Crazy Rich Asians

  • 01 Sep - 07 Sep, 2018
  • Farheen Jawaid
  • Reviews

After much hoo haa, Hollywood is finally investing in churning out racial and gender diverse mainstream content. The change has been evident since last year’s Black Panther, Wonder Woman and Ocean's 8 (not counting Get Out, which was not a mainstream release and had only cost 4.5 million to make). Continuing on that road is this year’s Crazy Rich Asians. The movie costing 30 million and representing East Asians, adds its two cents to the movement of making better, racially inclusive movies for mainstream cinema.

Besides Crazy Rich Asians all three movies mentioned were big ventures. Black Panther and Wonder Woman belonged to the super hero genre, and Ocean’s 8 was a sequel to a big franchise; all three titles had that big push behind them.

This film while devoid of any such thrusts, belongs to a genre that’s been tried and tested over time: the romantic comedy that has with family drama as a side dish. It also has that buzz of being a predominantly Asian story with an Asian cast set in present time after 1993’s The Joy Luck Club (1993) (canceling Crouching Tiger, Hidden Dragon and Memoirs of Geisha).

Crazy Rich Asians, starts off with an anecdote: when you racially slam the Young family, one of the richest of the rich of Singapore, they will buy out your business and become your boss. Yikes.

The Young family’s sole male heir, Nick (Henry Golding) has been living incognito in America. For a year he has been dating Rachel (Constance Wu), a NYU, Economics professor. Naturally, he is serious about her, so he takes her to Singapore to meet the family at his best friend’s wedding.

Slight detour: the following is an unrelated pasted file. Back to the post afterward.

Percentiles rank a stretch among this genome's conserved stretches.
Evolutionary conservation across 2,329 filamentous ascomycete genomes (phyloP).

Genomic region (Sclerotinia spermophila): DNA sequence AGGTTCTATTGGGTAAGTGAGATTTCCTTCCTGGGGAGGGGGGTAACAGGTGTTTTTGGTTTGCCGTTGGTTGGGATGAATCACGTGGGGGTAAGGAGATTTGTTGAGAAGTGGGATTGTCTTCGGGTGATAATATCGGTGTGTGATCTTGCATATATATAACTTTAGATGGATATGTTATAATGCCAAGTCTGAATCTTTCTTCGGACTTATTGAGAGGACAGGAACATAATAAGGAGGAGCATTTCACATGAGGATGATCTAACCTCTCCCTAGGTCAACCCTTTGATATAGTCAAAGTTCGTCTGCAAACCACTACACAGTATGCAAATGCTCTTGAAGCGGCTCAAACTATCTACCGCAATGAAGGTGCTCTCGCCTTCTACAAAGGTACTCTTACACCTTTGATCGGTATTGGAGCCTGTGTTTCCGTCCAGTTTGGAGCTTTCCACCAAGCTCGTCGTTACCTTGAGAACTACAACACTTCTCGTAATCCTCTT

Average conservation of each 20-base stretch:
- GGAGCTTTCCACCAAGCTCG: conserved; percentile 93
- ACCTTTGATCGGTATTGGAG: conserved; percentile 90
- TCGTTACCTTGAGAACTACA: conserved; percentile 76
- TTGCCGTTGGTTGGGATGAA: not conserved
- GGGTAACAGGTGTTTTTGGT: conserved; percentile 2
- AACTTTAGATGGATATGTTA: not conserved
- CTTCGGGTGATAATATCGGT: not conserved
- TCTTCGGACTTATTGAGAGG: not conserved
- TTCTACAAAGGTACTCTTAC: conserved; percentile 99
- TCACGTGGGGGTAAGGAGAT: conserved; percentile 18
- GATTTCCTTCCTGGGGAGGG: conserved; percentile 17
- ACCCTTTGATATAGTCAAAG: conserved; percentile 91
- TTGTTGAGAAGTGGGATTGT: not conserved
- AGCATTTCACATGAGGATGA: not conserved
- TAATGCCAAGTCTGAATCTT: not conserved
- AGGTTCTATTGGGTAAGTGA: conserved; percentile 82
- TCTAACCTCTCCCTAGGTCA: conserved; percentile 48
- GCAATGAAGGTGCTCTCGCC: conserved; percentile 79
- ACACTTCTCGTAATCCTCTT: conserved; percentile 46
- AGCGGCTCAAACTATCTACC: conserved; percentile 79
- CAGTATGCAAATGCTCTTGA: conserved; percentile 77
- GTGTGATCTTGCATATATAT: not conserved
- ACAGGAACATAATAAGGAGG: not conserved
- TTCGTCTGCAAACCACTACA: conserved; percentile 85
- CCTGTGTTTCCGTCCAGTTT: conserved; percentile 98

Rachel, is clueless till it hits hard on her head when her college friend (Awkwafina), who also lives in Singapore with her moderately rich family, tells her how rich and crazy Nick’s family are.

Rachel gets the whole picture when she meets Nick’s mother, Eleanor (Michelle Yeoh) – an elegant and regal woman, whose eyes clearly convey that Rachel does not deserve her son.

Director Jon M. Chu keeps the movie simple and lets the beauty of Singapore wash over the audience every few minutes. Written for the screen by Peter Chiarelli and Adele Lim, the movie is adapted from first of three books of the same name by Kevin Kwan.

The best thing about Crazy Rich Asians is that does not try too hard to be funny, shifting between undramatic drama and comedy. The movie breezes through its almost 120 minutes length.

What it lacks is gravity and seriousness, which in turn made the movie too weightless. The cast consisting of East Asian and South East Asian actors, all do a fine job with Ms. Yeoh, bringing substance and dignity to her role. •